Voting With Kids: The 411 on Taking Your Children to the Polls

voting and kidsCall me a naive new mom, but when a friend told me you're actually allowed to bring your children into the voting booth with you, I was mildly stunned. It hadn't even occurred to me to drag my baby with me to the polls when I vote for President on Election Day. I couldn't picture waiting in that long line with the poor girl, who at 11 months is very squirmy and itching to crawl everywhere, then pushing her stroller into the cramped booth, pulling the curtain closed (we cast votes behind dark curtains here in New York), and yanking the rickety old lever once I'd ticked off my picks. My guess is it would scare her, there would be tears (but enough about me), and we'd come away from the electoral experience a hot mother-daughter mess.

That said, plenty of moms -- and dads! -- don't have the choice of leaving their kids at home because they have no one to watch them. For many parents, it comes down to bringing the children to the polls or not voting at all.

I think most of us would agree that it's better for people in that situation to vote with their kids in tow than stay home for an important election (unless they're voting for the other guy, in which case they should definitely sit this one out -- kidding!). Other parents want their children to experience voting starting when they're young -- also a great reason to bring 'em along.

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No matter what the situation, a surprising number of us don't know the first thing about the rules on voting with kids. But to quote an ex-presidential candidate, help is on the way. Here are 6 basics you need to know about voting with your children:

1) You are allowed to bring children under 18 with you into the voting booth in every state in the country. So yes, teenagers who are 16 or 17 can come in with you, believe it or not. So can newborns and kids of every age in between.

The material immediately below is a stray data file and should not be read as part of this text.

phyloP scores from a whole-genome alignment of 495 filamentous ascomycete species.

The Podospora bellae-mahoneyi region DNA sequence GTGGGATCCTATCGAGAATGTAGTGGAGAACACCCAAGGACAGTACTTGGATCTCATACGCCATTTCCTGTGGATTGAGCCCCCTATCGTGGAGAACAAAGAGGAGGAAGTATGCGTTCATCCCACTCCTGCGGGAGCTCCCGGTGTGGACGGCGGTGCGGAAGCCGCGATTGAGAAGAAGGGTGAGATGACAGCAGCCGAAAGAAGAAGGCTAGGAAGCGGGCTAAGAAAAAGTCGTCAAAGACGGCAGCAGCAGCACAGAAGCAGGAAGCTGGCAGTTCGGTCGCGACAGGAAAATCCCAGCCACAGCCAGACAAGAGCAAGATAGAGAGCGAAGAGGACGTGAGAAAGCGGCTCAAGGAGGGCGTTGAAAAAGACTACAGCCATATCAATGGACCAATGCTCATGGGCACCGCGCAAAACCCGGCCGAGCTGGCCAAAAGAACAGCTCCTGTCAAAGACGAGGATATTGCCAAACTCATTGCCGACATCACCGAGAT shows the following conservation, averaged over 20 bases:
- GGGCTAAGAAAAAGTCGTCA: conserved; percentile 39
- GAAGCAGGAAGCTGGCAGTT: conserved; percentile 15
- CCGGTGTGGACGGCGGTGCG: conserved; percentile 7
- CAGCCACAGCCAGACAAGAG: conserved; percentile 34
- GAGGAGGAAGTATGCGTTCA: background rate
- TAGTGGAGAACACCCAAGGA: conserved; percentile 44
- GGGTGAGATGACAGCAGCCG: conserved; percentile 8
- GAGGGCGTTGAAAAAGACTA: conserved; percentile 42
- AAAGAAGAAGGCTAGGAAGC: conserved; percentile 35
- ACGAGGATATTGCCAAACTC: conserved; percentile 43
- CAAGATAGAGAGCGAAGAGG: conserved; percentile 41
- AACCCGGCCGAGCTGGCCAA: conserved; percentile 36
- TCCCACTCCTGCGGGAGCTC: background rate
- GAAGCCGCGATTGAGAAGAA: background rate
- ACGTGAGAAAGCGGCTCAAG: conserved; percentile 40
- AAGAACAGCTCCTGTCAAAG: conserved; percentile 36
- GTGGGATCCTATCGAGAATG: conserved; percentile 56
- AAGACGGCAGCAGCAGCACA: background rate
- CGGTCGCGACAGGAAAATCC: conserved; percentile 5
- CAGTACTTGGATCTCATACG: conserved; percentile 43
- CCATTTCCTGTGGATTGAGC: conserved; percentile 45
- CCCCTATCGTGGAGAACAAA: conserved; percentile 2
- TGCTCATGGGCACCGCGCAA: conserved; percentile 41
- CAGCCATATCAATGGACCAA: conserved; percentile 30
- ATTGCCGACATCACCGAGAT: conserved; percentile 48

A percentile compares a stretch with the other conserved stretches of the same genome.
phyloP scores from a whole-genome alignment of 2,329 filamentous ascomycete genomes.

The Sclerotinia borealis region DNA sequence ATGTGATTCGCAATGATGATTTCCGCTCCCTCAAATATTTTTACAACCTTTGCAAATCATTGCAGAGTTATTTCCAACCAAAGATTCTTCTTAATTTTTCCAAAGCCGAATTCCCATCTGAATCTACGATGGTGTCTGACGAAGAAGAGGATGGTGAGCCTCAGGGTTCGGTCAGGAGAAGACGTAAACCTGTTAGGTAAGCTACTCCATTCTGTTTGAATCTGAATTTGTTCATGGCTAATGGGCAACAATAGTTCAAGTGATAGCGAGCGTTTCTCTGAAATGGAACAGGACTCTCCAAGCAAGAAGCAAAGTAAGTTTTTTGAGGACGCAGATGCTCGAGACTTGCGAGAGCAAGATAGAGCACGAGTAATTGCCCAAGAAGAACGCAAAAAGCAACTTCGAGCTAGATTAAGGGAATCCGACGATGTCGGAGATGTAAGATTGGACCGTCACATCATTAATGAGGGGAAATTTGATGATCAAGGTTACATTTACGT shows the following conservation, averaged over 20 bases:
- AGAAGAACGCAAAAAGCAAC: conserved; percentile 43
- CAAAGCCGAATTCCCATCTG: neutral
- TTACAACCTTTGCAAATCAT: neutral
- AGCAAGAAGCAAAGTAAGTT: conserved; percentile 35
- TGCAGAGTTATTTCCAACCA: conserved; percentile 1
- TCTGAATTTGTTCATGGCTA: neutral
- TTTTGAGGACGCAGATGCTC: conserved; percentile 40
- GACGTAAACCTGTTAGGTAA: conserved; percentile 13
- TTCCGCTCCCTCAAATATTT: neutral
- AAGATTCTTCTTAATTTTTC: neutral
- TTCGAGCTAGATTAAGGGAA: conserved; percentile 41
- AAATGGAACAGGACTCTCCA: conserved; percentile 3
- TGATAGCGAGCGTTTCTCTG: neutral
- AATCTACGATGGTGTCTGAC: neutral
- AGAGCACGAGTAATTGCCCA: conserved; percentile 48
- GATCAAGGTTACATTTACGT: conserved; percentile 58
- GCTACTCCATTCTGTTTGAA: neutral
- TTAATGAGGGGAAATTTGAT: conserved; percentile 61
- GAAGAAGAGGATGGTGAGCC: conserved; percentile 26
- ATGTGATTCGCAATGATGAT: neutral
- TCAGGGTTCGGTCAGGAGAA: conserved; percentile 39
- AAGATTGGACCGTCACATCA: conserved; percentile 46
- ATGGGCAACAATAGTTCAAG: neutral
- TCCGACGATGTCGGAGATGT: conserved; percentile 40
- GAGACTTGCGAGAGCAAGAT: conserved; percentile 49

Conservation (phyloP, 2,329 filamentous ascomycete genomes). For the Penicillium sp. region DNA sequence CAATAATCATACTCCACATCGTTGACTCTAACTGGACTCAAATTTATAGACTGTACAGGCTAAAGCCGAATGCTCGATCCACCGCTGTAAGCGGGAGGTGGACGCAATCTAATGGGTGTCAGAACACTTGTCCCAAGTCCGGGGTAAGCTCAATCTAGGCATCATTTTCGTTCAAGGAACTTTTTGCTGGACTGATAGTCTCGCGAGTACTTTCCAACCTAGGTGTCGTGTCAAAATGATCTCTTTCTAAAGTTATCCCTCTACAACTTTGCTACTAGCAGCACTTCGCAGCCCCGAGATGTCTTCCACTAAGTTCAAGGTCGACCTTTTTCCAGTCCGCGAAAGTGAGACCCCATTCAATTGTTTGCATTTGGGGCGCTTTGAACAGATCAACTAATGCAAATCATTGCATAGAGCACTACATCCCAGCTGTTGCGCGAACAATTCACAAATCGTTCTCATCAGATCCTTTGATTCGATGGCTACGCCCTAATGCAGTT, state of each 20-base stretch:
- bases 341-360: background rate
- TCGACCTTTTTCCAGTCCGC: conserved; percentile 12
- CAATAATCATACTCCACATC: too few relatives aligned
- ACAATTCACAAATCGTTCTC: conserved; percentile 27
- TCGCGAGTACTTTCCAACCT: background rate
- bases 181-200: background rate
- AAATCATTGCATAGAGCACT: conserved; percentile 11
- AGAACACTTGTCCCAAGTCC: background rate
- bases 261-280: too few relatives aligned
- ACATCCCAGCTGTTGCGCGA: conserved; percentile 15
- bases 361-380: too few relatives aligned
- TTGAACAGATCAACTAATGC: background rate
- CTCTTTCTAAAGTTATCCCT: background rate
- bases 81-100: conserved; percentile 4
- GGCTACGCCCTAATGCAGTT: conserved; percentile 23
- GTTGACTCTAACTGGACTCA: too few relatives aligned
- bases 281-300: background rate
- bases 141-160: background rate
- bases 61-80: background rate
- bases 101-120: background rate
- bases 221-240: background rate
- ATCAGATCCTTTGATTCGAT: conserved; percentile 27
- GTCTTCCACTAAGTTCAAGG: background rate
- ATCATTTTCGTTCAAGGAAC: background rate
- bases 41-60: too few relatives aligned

2) Many states limit the number of children you can take in to vote with you. In Maryland, for example, it's two or fewer under 18 who can accompany a parent or caregiver into the booth. So what's a single mom of three to do when she can't get a babysitter? I guess she'd better make fast friends with the people in line behind her ...

3) While at the polls, your children may not interfere with or disrupt the voting process or they may be asked to leave. Meaning there goes your chance to vote, so bring distractions, sedatives (relax - I'm joking), whatever it takes to keep them quiet and well-behaved. No easy feat for parents of babies, toddlers, or otherwise rambunctious kids -- especially when the lines are long!

4) You can let your son or daughter cast your vote for you. Many parents do that as a way to get their kids even more involved in the process. And they love it!

5) If you're thinking about voting with your kids as a photo op, think again. Most states won't let you take cameras, video, or audio devices into the voting booth, and certainly won't let you photograph the ballot. So save the snapshots for before and after -- or you and the little ones will risk being kicked out.

6) For specific rules on voting with kids where you live, look up your state's voting guidelines online -- or call your local election commission. The League of Women Voters and other organizations also have some good information on the subject.

What's your take on voting with the kids -- yay or nay?

 

Image via mollypop/Flickr

2012 election, barack obama, white house, women's issues, polls, election, baby activities, kid activities, toddler activities

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marie... mariesmama